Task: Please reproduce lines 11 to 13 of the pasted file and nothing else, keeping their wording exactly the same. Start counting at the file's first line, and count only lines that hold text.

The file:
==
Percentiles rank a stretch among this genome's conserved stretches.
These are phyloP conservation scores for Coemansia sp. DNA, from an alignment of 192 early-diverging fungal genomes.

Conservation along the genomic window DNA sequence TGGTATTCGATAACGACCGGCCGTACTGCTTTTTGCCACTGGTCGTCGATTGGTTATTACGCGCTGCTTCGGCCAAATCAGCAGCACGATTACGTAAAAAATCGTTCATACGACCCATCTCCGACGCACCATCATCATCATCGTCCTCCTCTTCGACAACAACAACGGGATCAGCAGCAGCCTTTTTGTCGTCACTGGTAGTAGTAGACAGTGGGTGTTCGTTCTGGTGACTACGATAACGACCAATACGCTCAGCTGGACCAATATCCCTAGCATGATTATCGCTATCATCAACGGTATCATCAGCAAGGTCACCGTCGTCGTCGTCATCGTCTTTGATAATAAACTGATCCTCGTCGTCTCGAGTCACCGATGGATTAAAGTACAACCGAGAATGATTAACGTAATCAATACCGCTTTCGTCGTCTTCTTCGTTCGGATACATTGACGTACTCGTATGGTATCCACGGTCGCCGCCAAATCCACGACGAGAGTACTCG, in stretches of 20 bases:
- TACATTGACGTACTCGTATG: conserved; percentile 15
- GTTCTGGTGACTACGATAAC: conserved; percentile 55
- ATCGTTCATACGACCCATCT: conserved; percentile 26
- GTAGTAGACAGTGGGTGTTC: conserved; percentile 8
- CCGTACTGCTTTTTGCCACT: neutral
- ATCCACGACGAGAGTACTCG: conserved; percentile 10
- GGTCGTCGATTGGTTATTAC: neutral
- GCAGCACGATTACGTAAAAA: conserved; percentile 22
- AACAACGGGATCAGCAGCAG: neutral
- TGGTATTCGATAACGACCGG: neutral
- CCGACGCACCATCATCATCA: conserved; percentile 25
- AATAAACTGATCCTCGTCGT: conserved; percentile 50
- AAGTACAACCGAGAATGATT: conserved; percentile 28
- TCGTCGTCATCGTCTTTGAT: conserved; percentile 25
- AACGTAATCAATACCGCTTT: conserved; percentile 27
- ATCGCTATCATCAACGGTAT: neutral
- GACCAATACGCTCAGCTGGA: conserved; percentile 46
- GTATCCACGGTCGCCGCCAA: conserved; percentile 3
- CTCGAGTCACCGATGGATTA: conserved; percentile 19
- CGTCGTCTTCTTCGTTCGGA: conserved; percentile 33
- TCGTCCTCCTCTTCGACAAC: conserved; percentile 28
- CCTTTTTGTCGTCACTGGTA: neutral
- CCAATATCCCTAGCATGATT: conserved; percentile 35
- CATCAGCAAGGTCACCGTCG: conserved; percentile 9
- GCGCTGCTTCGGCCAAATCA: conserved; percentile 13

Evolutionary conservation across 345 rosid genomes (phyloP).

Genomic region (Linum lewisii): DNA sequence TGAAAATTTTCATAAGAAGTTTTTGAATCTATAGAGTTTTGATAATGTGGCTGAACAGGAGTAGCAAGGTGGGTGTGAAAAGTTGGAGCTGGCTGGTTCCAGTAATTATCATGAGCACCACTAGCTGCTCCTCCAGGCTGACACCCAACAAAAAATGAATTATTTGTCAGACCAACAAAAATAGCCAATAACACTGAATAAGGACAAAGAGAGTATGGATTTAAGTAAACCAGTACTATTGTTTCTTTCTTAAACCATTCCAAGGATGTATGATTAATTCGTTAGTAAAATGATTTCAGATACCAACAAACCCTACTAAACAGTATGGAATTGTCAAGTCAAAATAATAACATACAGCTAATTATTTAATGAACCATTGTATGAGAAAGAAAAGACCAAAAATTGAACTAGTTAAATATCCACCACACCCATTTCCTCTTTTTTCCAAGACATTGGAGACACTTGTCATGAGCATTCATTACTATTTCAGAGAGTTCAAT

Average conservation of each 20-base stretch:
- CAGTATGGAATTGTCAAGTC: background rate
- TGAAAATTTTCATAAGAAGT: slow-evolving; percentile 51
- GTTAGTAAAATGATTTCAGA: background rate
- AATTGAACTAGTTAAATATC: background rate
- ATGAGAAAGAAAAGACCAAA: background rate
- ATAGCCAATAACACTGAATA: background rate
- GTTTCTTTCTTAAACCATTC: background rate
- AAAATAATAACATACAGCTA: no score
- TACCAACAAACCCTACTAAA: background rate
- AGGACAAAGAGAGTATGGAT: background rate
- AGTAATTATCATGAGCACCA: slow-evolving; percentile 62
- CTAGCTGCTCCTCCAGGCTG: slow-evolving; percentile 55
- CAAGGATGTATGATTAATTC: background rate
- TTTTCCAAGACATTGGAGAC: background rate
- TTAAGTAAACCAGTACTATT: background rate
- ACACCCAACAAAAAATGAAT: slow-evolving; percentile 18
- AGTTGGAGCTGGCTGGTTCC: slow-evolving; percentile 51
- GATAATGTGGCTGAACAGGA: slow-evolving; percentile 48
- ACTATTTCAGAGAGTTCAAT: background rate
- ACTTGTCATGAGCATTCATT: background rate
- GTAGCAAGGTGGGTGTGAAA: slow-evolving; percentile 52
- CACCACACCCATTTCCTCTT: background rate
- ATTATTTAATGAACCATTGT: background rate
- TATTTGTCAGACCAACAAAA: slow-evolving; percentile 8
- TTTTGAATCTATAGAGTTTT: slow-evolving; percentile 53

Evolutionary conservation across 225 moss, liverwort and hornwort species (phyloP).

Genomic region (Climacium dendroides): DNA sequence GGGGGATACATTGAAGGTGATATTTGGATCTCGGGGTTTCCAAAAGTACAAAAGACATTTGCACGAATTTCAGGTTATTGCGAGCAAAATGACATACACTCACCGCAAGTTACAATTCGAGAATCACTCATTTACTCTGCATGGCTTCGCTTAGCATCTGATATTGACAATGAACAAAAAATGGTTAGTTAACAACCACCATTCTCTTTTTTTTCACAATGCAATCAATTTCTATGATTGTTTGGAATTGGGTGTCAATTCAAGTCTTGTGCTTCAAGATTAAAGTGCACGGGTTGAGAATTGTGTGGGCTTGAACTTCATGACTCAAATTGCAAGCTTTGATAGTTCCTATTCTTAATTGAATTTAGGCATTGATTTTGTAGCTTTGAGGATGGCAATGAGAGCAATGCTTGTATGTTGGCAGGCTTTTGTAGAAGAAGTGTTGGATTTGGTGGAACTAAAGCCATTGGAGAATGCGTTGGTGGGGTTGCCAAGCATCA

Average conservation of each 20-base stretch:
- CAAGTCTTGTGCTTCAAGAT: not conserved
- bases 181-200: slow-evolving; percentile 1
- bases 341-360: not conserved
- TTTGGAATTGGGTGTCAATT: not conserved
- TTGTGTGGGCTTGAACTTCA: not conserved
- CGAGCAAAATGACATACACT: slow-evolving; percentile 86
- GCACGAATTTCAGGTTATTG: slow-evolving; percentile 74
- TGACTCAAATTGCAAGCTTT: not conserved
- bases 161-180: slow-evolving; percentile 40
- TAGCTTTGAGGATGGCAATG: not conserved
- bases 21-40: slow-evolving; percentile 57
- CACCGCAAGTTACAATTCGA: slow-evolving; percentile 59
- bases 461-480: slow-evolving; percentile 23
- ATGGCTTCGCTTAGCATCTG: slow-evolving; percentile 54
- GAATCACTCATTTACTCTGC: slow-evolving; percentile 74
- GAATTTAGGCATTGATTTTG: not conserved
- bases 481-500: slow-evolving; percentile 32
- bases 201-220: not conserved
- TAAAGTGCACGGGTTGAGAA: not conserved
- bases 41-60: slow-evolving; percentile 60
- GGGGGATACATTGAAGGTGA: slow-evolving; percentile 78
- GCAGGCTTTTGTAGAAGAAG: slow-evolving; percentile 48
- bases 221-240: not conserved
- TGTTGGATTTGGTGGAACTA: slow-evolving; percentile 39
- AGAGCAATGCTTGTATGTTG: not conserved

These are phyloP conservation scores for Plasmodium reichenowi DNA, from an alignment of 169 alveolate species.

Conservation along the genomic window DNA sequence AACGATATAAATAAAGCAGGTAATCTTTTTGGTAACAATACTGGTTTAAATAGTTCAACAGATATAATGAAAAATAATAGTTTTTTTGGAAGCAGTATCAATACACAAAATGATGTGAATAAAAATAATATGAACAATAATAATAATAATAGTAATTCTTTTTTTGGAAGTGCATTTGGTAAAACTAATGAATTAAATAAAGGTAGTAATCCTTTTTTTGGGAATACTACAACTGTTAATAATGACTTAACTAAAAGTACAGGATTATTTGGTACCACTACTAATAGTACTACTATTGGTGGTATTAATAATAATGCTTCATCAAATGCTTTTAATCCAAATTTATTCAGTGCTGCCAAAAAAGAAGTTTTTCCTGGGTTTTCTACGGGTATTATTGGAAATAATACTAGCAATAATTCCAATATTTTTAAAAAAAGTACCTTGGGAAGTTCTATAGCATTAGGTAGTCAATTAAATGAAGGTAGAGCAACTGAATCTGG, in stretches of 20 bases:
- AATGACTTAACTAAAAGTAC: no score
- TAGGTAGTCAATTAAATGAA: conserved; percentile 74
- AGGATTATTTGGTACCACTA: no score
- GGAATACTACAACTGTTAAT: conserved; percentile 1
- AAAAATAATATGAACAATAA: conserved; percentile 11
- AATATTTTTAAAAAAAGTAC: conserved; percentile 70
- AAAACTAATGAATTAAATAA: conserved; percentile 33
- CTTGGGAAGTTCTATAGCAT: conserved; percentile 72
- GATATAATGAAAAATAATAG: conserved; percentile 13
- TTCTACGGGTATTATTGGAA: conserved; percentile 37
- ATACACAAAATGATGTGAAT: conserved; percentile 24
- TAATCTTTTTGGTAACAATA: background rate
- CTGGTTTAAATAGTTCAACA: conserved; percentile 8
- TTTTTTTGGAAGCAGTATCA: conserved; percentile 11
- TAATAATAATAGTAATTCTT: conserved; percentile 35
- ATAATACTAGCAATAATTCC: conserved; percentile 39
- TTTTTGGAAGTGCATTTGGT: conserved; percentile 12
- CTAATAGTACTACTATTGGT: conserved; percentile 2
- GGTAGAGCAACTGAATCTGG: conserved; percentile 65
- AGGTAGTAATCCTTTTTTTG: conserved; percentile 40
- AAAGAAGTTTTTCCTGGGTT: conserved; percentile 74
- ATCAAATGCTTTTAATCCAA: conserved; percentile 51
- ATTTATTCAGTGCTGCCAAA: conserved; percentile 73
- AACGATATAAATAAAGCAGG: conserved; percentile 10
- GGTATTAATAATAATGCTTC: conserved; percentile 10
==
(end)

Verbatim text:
- GCAGCACGATTACGTAAAAA: conserved; percentile 22
- AACAACGGGATCAGCAGCAG: neutral
- TGGTATTCGATAACGACCGG: neutral